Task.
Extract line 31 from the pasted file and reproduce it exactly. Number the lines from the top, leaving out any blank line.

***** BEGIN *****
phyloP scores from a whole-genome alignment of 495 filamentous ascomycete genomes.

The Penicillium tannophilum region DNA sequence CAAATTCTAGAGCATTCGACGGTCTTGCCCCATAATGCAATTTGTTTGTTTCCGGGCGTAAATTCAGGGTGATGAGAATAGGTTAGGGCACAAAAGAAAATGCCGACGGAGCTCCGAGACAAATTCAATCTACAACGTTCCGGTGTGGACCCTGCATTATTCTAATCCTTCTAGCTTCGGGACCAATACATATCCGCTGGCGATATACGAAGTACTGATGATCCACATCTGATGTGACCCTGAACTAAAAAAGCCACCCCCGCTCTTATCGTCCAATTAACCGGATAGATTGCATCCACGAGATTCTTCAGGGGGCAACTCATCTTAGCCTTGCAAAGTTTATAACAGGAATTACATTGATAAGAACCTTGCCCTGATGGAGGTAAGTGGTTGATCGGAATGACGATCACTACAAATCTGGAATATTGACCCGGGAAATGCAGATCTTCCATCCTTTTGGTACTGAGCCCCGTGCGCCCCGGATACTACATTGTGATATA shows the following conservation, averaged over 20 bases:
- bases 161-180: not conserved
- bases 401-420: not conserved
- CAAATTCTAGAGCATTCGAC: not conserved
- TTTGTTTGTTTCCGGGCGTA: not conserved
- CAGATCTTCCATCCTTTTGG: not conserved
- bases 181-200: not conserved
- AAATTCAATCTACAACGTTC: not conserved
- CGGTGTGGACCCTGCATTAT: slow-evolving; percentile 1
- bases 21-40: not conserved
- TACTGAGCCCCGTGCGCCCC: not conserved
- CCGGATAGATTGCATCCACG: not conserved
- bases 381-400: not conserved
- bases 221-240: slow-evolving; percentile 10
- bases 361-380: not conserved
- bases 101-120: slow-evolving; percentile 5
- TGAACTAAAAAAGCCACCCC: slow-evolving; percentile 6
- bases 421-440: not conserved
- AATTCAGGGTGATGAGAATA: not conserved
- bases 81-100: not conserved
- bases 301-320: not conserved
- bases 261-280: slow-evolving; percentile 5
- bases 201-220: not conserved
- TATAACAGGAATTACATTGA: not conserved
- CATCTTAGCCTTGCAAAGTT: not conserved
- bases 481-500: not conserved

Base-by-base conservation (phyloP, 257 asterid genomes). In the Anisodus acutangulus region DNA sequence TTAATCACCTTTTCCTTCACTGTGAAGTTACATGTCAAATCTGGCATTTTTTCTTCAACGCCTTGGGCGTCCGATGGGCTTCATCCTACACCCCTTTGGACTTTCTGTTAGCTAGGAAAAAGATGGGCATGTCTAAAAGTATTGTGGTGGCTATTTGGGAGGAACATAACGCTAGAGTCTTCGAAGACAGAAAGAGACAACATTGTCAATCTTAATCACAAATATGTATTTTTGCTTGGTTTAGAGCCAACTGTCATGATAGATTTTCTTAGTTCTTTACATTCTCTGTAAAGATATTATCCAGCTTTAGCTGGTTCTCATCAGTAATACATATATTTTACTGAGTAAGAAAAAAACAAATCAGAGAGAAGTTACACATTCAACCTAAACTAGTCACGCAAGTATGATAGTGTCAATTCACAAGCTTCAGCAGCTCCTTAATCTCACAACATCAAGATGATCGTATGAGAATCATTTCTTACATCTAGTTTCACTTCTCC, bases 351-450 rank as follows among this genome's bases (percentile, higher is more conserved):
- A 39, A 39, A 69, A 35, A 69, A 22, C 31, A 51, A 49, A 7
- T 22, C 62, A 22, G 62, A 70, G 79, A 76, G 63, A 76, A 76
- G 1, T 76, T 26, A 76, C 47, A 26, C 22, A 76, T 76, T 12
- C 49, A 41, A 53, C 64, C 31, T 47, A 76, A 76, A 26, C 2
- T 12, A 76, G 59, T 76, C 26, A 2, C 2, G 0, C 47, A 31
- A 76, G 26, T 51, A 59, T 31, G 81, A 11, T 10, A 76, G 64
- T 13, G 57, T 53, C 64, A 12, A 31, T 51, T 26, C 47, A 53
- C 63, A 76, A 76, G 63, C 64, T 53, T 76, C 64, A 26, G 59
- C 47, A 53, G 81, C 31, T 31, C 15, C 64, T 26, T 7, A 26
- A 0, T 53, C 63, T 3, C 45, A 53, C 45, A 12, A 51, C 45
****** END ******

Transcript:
- G 1, T 76, T 26, A 76, C 47, A 26, C 22, A 76, T 76, T 12